Peterloo Massacre document wins UNESCO accolade
An iconic document belonging to The University of Manchester’s John Rylands University Library is one of the first items inscribed on the UK Memory of the World Register, which recognises documentary heritage of national significance.
The Peterloo Relief Fund Account Book provides vivid, first-hand evidence of one of the most significant events in British history, the Peterloo Massacre of 1819.
A Relief Fund was established after Peterloo, supported by voluntary subscriptions, to provide financial assistance to those who were injured and the families of the dead.
The Account Book records the names of 350 people who received payments from the fund, along with graphic descriptions of their injuries and the circumstances in which they were hurt.
Jan Wilkinson, University Librarian and Director of the John Rylands Library said: “The Peterloo Relief Fund Account Book is a unique and irreplaceable manuscript. It provides vivid, first-hand evidence of the Peterloo Massacre.
“With its graphic descriptions of the injuries sustained, it captures the shocking nature of Peterloo, and helps to explain the political impact that the event had in the immediate aftermath and in subsequent decades.
“No other single piece of documentary heritage relating to Peterloo has this effect. We are delighted that the importance of the Account Book has been recognised through its inclusion on the UK Memory of the World Register.”
The ten winners were chosen by the expert committee of the UK Memory of the World programme following a nomination and review process which began in 2009.
They have been inscribed on the register, an online catalogue created to help promote the UK’s documentary heritage across the UK and the world.
Many experts believe Peterloo was the most significant event in the history of Manchester, the world’s first industrial city.
On 16 August 1819 a crowd of around 80,000 people gathered in St Peter’s Fields, calling for Parliamentary reform and the abolition of the Corn Laws.
The magistrates declared the meeting illegal, and ordered the special constables and yeomanry cavalry to disperse the crowd. At least fifteen people were killed and over four hundred injured. The event was soon christened the Peterloo Massacre, an ironic echo of the Battle of Waterloo four years earlier.
The register is part of a United Nations Educational, Scientific and Cultural Organization (UNESCO) programme to support and raise awareness of archives.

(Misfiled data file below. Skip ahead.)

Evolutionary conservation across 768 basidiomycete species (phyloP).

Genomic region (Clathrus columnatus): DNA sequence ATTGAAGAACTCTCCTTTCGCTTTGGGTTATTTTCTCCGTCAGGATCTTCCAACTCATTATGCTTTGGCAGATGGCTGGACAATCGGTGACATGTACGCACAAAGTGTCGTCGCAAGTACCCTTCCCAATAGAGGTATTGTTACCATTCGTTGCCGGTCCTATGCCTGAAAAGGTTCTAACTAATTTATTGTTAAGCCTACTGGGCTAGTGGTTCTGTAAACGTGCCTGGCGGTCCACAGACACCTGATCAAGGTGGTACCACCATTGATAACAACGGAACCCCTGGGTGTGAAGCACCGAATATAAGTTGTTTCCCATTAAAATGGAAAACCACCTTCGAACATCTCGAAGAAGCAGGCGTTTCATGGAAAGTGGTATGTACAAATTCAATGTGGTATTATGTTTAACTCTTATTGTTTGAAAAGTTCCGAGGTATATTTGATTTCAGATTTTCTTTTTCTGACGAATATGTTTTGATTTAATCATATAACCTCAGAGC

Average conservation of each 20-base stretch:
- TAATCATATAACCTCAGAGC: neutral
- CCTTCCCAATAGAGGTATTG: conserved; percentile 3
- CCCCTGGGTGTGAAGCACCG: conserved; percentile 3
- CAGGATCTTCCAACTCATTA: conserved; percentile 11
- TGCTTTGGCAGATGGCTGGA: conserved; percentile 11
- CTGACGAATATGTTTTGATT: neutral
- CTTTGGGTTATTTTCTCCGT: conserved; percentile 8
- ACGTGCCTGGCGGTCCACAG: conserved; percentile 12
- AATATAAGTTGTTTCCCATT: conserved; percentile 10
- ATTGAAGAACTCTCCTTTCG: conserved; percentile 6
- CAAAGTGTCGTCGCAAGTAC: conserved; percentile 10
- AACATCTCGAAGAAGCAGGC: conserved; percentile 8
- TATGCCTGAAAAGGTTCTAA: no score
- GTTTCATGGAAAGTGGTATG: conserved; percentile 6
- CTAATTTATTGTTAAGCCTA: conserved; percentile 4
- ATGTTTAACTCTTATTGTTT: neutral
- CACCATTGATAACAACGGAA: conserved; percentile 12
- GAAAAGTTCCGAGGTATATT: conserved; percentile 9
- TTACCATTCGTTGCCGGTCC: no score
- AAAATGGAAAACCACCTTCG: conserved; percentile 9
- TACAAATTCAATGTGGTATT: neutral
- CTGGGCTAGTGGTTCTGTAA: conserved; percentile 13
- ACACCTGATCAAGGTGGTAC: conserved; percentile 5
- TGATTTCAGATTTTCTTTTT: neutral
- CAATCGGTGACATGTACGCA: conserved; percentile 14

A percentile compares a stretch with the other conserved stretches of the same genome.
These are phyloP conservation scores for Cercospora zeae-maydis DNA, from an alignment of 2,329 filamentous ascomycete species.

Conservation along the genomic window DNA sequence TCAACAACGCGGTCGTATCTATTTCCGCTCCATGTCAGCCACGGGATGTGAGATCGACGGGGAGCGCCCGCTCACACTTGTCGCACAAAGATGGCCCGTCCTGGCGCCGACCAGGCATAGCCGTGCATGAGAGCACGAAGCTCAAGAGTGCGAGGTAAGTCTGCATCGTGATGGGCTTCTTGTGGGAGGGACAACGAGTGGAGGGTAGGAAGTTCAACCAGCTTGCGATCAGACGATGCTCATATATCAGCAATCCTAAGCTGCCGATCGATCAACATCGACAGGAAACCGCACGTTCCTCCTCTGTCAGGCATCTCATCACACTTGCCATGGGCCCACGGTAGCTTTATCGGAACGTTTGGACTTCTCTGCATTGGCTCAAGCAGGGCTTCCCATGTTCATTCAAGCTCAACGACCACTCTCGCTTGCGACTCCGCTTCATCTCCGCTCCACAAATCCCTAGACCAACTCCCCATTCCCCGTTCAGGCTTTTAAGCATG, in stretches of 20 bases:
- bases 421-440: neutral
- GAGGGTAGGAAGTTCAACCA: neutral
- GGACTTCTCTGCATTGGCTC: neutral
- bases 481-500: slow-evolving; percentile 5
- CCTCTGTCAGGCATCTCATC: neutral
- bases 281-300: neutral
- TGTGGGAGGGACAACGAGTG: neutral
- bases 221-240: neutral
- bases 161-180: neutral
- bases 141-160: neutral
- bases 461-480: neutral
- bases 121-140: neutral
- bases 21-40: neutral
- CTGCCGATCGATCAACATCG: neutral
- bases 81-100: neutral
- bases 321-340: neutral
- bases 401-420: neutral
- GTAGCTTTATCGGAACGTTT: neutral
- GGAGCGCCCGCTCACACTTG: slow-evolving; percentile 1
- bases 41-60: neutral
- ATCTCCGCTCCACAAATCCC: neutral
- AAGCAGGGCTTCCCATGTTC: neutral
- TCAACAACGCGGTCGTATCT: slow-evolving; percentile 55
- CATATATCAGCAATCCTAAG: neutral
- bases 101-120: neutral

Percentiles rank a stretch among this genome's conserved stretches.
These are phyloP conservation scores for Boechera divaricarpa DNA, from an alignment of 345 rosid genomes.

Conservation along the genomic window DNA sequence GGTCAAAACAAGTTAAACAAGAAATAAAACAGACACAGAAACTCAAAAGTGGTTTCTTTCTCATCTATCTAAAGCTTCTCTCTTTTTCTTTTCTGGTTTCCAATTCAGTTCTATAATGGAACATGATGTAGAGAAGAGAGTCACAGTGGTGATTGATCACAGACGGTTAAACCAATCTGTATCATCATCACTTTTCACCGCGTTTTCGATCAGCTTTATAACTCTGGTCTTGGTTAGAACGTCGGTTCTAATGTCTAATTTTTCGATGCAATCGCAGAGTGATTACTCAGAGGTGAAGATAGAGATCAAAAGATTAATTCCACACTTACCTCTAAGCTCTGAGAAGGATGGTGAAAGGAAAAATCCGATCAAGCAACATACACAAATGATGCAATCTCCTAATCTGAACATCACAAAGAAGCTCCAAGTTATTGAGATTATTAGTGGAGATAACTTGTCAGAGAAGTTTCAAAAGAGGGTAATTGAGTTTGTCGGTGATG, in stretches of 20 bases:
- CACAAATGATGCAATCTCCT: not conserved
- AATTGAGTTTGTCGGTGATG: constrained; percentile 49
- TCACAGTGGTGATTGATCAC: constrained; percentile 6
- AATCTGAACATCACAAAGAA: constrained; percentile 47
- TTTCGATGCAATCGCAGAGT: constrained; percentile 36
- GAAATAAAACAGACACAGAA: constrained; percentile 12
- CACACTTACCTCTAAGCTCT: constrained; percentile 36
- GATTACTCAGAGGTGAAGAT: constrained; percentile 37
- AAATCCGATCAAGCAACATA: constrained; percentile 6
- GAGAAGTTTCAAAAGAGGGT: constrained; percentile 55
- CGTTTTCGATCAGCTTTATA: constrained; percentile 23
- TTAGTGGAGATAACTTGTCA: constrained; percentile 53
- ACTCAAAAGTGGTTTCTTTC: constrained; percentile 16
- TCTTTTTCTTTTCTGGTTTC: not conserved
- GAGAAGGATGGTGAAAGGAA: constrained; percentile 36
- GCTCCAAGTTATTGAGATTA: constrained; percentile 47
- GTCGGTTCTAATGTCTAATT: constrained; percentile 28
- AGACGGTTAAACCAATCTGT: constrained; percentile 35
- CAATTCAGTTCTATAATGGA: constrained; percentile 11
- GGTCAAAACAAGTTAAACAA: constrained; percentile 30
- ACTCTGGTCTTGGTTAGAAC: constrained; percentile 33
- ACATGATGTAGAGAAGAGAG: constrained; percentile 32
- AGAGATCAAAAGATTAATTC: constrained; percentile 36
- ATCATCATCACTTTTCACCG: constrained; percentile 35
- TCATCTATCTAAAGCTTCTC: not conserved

The first entries on the UK Register are launched today (14 July) at www.unesco.org.uk/ukregister.
“We were incredibly impressed by the diversity and richness of the first nominations to the register,” said David Dawson, Chair of the UK Memory of the World Committee. “Given the UK’s rich documentary history, I’m sure these winners are just the tip of the iceberg. We hope this will encourage more people to get involved with their local archives and museums.”
The ten items and collections will be honoured at the House of Lords on 14 July at an event hosted by the All Party Parliamentary Group on Archives.
Typical entries in the Account Book include:
‘John Baker, 3 Pump Street. This poor man was beat by the Constables, but his principal injury was an overstrain by carrying Wm. Taylor of Boardman Lane off the Field, who was wounded & lost so much blood. 40/- final. [£2]’
‘Ann Bickerstaff, 63 Cropper Street. Was thrown down & so much trampled on & so much exhausted as to be carried off the Field for dead. 20/- final. [£1]’
Notes for editors
An image is available
Dr Mike Sanders, an expert on nineteenth century working-class protest from The University of Manchester is available for comment.
The John Rylands University Library holds extensive collections relating to Peterloo, including correspondence of both radicals and the authorities; printed placards, broadsides and notices; and contemporary newspaper reports.
The John Rylands University Library (JRUL), The University of Manchester, has world-renowned research collections. It was recently designated by HEFCE as one of only five National Research Libraries - the only one located in the north of England.
For media enquires contact:
Faculty of Humanities
The University of Manchester
0161 275 0790